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By Marc Eisner, J.D., PMP

Published on Wed, April 3, 2013

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Right on the heels of Judge Peck’s widely read and seemingly watershed ruling in Da Silva Moore is news that his ruling is being appealed.  Will a successful appeal mean the end of the using machine learning tools in ediscovery? While it is too early to tell whether the appeal will be successful, one thing does seem clear: even if the appeal is successful, it will not be a harbinger of the death of technology assisted review tools.

While the wave toward use of technology assisted review in ediscovery has certainly been building, there has been an undercurrent of reluctance until there has been clear judicial acceptance.  Judge Peck seemingly addressed this fact in an October 2011 Legal Technology News article, challenging litigants to cite that article as a sign of judicial approval, and then citing himself in the opening words of the De Silva Moore ruling.  In fact, it may be this rush to self-approve that ultimately causes the ruling to be overturned. However, the concepts that Judge Peck outlines in his opinion will survive and guide utilization of technology assisted review – regardless of the outcome of this case – and will lead eventually to wide judicial approval of the technology.

Judge Peck outlines several factors which can be influential in determining if technology assisted review is appropriate.  These factors include:

•         The volume of data

•         Proportionality under FRCP 26(b)(2)(C)

•         Having a well-designed, valid process implemented.

Even if Judge Peck’s ruling is overturned, these clearly delineated factors will likely persist, helping to move the ultimate acceptance of technology assisted review forward. A successful appeal of Judge Peck in Da Silva Moore is not the death of technology assisted review; Da Silva Moore’s principles will endure, and technology assisted review’s recognition as a valid and preferred review tool will continue.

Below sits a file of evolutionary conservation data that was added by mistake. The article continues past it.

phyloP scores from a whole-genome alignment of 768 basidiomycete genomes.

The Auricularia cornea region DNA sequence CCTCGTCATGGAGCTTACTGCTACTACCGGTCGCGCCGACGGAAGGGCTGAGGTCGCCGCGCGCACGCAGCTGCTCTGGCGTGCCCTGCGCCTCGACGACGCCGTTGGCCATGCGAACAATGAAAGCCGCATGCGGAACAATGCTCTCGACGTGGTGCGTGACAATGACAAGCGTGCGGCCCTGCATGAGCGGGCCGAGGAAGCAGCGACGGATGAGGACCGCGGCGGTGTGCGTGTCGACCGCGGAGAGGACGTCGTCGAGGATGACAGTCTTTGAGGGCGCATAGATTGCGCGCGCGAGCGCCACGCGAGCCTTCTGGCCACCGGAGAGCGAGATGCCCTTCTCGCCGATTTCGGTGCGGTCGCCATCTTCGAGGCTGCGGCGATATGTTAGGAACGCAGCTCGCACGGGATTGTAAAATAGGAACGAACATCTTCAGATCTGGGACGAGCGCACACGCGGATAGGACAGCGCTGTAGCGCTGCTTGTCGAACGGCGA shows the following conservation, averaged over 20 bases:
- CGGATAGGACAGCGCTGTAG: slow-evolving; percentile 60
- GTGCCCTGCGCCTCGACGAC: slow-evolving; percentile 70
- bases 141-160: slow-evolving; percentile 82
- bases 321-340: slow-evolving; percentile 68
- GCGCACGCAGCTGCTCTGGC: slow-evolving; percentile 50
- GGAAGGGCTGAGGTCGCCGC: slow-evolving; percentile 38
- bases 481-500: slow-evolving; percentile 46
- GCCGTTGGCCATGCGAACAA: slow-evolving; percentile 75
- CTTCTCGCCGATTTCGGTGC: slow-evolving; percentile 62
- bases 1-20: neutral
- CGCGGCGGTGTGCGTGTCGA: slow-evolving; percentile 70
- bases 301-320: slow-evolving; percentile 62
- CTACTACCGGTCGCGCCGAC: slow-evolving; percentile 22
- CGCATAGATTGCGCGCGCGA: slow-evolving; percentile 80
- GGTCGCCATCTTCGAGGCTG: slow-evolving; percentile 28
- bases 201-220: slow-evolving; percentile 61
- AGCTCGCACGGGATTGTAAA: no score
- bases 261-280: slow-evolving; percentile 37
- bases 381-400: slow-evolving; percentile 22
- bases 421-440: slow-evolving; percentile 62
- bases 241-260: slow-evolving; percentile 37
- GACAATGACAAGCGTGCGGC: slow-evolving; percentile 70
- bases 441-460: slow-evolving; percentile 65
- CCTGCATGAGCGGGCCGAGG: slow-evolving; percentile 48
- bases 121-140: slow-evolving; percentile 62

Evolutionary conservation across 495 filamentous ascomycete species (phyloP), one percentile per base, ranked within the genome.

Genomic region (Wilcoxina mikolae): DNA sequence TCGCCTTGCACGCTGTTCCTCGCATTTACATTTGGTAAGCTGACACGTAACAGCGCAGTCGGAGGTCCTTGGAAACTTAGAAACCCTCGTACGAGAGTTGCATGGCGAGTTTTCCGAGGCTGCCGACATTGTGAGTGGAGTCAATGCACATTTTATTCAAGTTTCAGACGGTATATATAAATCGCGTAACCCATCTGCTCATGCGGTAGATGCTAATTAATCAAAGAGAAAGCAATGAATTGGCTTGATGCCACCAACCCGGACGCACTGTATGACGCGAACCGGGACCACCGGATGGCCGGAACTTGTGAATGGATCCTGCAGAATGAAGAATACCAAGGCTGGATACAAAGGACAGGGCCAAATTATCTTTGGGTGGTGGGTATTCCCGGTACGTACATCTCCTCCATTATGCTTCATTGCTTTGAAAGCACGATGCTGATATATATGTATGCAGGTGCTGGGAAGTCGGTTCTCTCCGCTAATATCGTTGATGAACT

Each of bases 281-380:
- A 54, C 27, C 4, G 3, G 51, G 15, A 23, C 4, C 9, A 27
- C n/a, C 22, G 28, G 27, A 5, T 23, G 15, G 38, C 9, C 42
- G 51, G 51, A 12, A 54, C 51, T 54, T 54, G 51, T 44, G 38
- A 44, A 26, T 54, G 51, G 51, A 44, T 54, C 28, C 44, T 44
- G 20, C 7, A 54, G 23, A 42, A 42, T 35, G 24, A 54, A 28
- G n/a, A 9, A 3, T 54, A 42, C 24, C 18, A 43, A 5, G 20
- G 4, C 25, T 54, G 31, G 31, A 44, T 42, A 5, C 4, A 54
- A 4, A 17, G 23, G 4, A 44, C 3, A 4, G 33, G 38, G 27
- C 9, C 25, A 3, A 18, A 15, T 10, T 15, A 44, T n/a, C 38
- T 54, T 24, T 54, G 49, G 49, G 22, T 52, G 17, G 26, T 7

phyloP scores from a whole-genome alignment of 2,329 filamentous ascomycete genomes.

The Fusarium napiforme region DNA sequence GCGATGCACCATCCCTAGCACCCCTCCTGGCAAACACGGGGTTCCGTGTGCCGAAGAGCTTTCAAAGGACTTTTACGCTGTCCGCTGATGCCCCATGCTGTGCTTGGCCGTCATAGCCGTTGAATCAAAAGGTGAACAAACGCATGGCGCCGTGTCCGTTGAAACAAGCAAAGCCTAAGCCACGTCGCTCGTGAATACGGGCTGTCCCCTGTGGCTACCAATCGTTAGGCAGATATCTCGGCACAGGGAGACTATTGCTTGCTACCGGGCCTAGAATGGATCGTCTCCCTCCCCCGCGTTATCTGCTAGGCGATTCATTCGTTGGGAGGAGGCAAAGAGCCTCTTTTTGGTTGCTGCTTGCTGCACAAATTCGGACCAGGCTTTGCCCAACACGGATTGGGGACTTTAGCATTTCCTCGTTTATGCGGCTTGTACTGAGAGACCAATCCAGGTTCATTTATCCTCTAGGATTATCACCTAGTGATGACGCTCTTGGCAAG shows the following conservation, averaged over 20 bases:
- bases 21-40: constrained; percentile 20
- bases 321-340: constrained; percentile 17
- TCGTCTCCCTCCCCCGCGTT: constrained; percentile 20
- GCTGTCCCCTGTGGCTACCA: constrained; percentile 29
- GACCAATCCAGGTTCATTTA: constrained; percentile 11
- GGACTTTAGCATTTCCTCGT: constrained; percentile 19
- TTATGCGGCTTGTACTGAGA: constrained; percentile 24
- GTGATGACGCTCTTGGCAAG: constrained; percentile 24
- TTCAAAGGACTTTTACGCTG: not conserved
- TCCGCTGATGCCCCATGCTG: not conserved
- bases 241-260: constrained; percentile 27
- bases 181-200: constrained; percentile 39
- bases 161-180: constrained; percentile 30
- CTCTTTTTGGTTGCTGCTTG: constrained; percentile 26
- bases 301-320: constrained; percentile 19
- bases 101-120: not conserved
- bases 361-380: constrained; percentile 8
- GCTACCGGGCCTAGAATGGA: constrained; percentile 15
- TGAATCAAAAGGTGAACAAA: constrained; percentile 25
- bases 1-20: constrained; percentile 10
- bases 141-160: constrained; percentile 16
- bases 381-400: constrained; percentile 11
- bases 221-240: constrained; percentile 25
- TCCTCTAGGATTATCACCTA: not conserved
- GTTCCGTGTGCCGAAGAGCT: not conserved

About the Author
Marc Eisner, J.D., PMP

Senior Consultant

As an eDiscovery Solutions Architect for Lighthouse, Marc is responsible for technical understanding of the various tools in use at Lighthouse and works with clients to ensure the best solutions are employed. Marc has more than 15 years of experience as a consultant and project manager in the ediscovery field. Prior to joining Lighthouse, Marc was Director of the Systems Forensics Acquisition Services Team at Epiq where he advised Fortune 100 clients on legal requirements and best practices for data preservation and collection in international jurisdictions.

Marc's prior responsibilities as a VP of Consulting Services, Director of Professional Services, Senior Project Manager, and Technical Consultant included the management of all aspects of ediscovery in large, complex litigation; consulting with and assisting clients with the strategizing and formulation of discovery related to complex technical systems; and guidance with computer forensics investigations.

Marc received a B.A. from the University of California, Los Angeles. He received his J.D. from Pepperdine University School of Law. Marc is a certified Project Management Professional (PMP) and a member of both The Sedona Conference Working Group on Electronic Document Retention and Production and the Working Group on International Electronic Information Management and Disclosure.